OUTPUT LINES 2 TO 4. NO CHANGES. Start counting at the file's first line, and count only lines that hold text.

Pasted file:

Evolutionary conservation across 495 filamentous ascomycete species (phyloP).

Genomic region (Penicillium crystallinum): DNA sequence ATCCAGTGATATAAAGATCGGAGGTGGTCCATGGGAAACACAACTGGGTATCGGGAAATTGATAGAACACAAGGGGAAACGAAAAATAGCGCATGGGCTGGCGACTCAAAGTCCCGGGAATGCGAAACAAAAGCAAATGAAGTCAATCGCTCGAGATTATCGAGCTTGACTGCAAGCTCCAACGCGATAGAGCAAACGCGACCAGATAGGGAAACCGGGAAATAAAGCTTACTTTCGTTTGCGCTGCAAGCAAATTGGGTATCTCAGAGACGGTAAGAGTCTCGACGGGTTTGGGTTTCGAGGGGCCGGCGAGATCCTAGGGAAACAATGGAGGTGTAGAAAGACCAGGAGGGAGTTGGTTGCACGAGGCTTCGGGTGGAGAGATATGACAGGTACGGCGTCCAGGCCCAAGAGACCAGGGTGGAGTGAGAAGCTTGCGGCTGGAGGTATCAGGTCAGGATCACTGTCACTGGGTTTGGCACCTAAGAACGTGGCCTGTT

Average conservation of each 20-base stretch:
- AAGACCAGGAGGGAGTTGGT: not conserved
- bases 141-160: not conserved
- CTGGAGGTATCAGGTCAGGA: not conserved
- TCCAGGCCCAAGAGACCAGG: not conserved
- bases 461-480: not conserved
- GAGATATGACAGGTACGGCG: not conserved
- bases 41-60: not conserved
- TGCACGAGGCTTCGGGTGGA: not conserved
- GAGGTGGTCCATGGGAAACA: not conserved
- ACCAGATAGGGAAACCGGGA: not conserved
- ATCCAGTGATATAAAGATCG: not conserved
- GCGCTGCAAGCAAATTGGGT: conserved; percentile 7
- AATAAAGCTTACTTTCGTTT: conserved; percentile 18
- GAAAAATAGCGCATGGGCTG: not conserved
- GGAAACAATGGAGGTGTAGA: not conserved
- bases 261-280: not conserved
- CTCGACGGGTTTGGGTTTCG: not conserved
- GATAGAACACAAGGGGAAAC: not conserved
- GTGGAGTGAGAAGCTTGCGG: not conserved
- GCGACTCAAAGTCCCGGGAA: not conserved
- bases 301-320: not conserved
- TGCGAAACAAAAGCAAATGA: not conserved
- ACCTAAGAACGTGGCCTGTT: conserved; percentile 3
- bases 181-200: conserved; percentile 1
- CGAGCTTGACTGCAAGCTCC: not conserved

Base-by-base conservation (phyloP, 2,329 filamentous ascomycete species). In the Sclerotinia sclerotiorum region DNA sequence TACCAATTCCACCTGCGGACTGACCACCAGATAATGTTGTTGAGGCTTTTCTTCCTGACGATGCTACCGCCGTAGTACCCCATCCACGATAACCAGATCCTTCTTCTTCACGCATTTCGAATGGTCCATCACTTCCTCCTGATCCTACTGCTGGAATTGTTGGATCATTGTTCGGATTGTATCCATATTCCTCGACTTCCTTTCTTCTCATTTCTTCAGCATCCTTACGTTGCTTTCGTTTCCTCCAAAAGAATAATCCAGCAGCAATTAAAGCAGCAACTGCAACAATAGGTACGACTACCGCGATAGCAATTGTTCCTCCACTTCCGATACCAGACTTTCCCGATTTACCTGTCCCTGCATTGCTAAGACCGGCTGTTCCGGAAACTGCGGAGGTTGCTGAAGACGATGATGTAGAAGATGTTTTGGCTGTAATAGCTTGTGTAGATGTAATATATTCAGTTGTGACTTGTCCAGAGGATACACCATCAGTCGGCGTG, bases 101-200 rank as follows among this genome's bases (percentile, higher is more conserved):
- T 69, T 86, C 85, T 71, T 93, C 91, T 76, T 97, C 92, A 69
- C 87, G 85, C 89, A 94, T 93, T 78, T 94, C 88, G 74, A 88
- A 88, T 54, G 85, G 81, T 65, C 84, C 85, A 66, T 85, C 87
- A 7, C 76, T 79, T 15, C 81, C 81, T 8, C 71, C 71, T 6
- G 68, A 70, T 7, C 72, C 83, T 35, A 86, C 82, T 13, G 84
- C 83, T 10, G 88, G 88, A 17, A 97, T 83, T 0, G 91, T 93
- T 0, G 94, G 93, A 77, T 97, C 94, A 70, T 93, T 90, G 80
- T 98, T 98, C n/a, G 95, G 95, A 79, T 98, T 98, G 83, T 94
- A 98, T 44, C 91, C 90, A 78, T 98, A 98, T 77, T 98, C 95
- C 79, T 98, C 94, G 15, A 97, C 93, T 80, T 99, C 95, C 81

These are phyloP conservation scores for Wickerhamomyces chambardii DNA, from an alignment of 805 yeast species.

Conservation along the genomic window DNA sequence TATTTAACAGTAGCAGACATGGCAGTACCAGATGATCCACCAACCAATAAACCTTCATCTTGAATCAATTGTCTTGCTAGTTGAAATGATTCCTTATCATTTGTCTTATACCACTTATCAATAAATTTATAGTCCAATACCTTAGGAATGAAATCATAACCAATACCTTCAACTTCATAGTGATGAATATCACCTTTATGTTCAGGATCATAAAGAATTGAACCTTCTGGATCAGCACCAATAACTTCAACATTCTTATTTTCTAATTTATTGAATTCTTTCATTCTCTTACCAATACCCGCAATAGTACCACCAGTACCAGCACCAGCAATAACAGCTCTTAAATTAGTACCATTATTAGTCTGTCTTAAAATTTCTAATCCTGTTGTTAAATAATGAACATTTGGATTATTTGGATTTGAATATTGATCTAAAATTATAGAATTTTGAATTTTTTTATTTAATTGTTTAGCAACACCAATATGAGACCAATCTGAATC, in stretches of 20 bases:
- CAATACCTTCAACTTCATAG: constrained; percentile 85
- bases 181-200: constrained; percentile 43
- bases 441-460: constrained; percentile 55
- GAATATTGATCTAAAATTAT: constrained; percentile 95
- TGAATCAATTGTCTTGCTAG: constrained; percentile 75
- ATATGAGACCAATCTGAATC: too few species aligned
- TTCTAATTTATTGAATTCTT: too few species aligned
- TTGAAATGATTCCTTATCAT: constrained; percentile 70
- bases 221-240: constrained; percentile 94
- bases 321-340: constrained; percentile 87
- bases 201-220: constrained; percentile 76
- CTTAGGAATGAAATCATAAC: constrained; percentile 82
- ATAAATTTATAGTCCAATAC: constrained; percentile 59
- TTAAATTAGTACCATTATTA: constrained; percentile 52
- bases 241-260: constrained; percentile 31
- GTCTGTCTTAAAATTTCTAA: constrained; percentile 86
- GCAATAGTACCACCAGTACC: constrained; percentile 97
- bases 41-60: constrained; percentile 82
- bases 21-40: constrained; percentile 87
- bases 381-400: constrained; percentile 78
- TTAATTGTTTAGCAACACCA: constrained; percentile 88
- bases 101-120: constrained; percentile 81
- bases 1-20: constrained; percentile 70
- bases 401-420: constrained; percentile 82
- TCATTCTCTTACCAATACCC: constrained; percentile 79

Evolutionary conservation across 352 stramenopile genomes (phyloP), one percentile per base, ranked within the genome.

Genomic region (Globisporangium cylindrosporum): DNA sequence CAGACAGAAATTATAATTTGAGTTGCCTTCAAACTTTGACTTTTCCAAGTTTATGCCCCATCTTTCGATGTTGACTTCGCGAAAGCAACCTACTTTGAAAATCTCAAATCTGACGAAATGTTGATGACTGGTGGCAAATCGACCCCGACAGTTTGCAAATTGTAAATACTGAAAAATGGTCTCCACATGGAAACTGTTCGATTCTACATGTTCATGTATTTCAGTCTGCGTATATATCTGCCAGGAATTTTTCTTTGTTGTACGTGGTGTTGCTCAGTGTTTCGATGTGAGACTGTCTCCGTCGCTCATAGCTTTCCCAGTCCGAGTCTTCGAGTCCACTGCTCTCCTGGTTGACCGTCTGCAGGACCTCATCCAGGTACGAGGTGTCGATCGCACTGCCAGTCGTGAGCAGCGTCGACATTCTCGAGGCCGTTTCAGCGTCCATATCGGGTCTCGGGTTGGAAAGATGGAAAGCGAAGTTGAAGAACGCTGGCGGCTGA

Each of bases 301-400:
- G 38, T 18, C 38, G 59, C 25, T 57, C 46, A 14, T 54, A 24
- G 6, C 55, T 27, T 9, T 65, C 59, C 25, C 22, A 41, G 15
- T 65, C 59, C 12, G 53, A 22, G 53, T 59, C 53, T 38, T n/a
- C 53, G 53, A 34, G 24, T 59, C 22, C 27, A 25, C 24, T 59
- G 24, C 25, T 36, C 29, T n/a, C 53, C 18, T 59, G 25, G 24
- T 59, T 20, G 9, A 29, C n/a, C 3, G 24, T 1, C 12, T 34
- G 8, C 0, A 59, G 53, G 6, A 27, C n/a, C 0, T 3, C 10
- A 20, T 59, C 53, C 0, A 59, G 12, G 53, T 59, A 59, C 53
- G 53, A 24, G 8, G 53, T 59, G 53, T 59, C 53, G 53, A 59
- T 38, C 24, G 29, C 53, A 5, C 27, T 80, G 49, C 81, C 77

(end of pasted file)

Genomic region (Penicillium crystallinum): DNA sequence ATCCAGTGATATAAAGATCGGAGGTGGTCCATGGGAAACACAACTGGGTATCGGGAAATTGATAGAACACAAGGGGAAACGAAAAATAGCGCATGGGCTGGCGACTCAAAGTCCCGGGAATGCGAAACAAAAGCAAATGAAGTCAATCGCTCGAGATTATCGAGCTTGACTGCAAGCTCCAACGCGATAGAGCAAACGCGACCAGATAGGGAAACCGGGAAATAAAGCTTACTTTCGTTTGCGCTGCAAGCAAATTGGGTATCTCAGAGACGGTAAGAGTCTCGACGGGTTTGGGTTTCGAGGGGCCGGCGAGATCCTAGGGAAACAATGGAGGTGTAGAAAGACCAGGAGGGAGTTGGTTGCACGAGGCTTCGGGTGGAGAGATATGACAGGTACGGCGTCCAGGCCCAAGAGACCAGGGTGGAGTGAGAAGCTTGCGGCTGGAGGTATCAGGTCAGGATCACTGTCACTGGGTTTGGCACCTAAGAACGTGGCCTGTT

Average conservation of each 20-base stretch:
- AAGACCAGGAGGGAGTTGGT: not conserved